In chapter 31 of Introduction to Instructional Design and Technology, (Reiser and Dempsey, 3rd edition), author Terry Anderson rounds up the highlights of Web 2.0, and summarizes the issues around integration of these free, public, and social tools into education.
There are two applications I find most interesting of all that we’ve explored.
At least one wiki has succeeded in the way wikis have been hyped –Wikipedia. This flawed, overflowing project is a perfect example of an enterprise that “allow(s) users to add value to teamwork through their comments additions, edits, or deletions of erroneous content.” (p. 300)
I'll stipulate what isn’t right about Wikipedia. No verification of accuracy. So the site’s reliability overall may be very high, but it can be unreliable in any specific example. Unfortunately, what anyone needs from an encyclopedic resource is accuracy in the specific. Traditional encyclopedias also suffered from bias and errors and weren’t subject to correction, except with a slip of paper tossed in at the end before packaging --“errata”. Web 2.0 wikis offer an avenue to correct inaccuracy – user editing and instant publication of corrections.
With edits tracked over time, errors can be understood in context. Examples of errors installed for nefarious purposes give one pause about wikis, but also about the veracity of information from any source.
As someone with slight obsessive compulsive tendencies, I’m still hopeful about the ability to organize everything, or at least a subsection of everything. The more who can pitch in, the better. Further development of these "aggregated and collective information” (p. 300) might include specialized sites like WikiArt or Local Wiki. In these cases, the selective nature of wikis becomes more apparent. Neither site is exhaustive, and a complete resource would need to be very narrowly focused or truly vast to please the perfectionists among us (ok me).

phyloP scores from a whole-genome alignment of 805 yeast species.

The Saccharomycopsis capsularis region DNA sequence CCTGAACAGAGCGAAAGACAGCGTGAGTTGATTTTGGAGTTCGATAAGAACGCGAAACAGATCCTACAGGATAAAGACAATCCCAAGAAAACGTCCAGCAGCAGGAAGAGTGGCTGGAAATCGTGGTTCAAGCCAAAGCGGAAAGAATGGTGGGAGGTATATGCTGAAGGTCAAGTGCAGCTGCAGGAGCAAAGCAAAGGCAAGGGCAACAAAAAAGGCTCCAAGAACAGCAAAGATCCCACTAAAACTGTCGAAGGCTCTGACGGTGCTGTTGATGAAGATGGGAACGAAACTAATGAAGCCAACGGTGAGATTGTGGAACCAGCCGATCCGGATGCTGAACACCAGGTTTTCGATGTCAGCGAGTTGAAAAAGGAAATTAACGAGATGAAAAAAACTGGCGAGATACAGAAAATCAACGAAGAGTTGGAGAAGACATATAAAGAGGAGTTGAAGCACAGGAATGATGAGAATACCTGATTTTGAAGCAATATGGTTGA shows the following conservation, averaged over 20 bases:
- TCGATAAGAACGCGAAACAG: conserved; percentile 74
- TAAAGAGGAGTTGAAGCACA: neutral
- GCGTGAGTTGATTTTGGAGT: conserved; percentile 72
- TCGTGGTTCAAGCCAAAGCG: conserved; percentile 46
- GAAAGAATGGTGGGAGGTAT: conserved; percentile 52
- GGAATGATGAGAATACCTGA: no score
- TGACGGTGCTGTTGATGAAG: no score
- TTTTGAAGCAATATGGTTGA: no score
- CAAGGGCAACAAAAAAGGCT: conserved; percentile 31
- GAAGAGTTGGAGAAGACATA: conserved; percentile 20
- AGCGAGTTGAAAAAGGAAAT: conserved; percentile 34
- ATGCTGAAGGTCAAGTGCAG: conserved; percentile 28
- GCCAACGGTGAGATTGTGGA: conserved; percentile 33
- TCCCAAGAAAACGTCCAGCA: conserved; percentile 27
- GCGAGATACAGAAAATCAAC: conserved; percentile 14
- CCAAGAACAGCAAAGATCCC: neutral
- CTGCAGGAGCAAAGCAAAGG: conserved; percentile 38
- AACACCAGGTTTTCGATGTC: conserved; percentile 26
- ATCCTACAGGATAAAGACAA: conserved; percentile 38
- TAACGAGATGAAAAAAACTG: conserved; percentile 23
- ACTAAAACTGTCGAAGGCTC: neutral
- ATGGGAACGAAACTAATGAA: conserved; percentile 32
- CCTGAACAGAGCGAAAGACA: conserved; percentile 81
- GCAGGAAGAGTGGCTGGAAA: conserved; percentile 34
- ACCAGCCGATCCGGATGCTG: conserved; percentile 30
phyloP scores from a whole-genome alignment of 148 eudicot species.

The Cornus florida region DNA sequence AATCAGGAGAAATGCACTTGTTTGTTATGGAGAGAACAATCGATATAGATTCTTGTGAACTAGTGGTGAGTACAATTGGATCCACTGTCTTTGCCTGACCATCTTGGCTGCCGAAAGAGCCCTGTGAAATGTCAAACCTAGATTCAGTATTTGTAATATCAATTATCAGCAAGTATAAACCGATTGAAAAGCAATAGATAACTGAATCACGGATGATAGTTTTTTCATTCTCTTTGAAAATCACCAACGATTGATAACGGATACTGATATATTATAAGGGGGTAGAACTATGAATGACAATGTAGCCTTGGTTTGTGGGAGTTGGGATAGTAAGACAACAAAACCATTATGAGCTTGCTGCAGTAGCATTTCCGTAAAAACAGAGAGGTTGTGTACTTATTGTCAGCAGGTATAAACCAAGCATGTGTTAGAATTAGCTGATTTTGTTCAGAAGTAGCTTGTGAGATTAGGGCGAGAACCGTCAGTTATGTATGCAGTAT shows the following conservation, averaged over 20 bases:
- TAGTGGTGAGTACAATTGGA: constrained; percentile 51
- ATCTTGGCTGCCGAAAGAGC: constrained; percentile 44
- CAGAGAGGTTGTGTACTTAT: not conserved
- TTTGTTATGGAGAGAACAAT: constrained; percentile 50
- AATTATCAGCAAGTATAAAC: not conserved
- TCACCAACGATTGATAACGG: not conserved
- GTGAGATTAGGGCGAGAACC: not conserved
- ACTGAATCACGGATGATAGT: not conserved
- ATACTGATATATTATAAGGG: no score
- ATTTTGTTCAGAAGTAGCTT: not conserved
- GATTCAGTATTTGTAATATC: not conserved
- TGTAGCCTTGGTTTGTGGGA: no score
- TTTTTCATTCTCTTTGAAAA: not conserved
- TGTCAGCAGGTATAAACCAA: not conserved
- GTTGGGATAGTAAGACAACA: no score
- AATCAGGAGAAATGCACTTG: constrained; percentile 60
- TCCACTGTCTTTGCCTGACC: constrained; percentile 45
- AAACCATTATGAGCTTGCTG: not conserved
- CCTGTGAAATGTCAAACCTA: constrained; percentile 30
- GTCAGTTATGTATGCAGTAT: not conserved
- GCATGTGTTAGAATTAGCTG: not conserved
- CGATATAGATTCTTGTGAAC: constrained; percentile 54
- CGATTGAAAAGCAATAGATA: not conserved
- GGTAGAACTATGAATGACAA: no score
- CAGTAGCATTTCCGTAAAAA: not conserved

In this course, we’re posting our assignment responses on a blog, and using them as a basis for interaction. They are notable for being personal, published and accessible to all. Blogs have come and gone and been declared dead, and have worked their way into our online lives so completely they are nearly invisible.
Anderson says “Privacy issues likely present the most disruptive challenges to educational use of Web 2.0 tools” (p. 303). The author notes the issues I faced initially with homework on a blog: wanting to put my best foot forward, not wanting to publish half-baked projects to live in the “the very long ‘memory’ of Web search engines”.
I got over my fears. The public quality of blogs is largely illusory- you have to be dragged or cajoled into looking at them, like vacation photos.
This fear of putting a bad foot forward is balanced by the statement earlier that “(Web 2.0) … not only potentially opens classrooms, but also opens professional practice to student view.” (p.300). It’s this possible transition to practical application in the world of work that should encourage students to embrace fully the possibilities of connection.
This bridge to practical applications is further underlined in the statement “Designers will be challenged to create activities and context in which learners develop, customize, and effectively use their own personal learning environments (PLEs) “ (p. 305). It would take a very sophisticated learner to design their own learning environment, but that seems to be where we are heading.
Imagine the difficulties early web coders faced in the 1990s, compared to the publish-with-a-button functionality of some blogging platforms today (in 20 short years). Now, make the same leap from MOOCs and training videos today to a fully plug-and-play PLE platform in 2029. I think it’s possible. Imagine a user making choices on a webform 'I want to learn X, Y, and Z over a time period of X months.'
Press button to begin learning.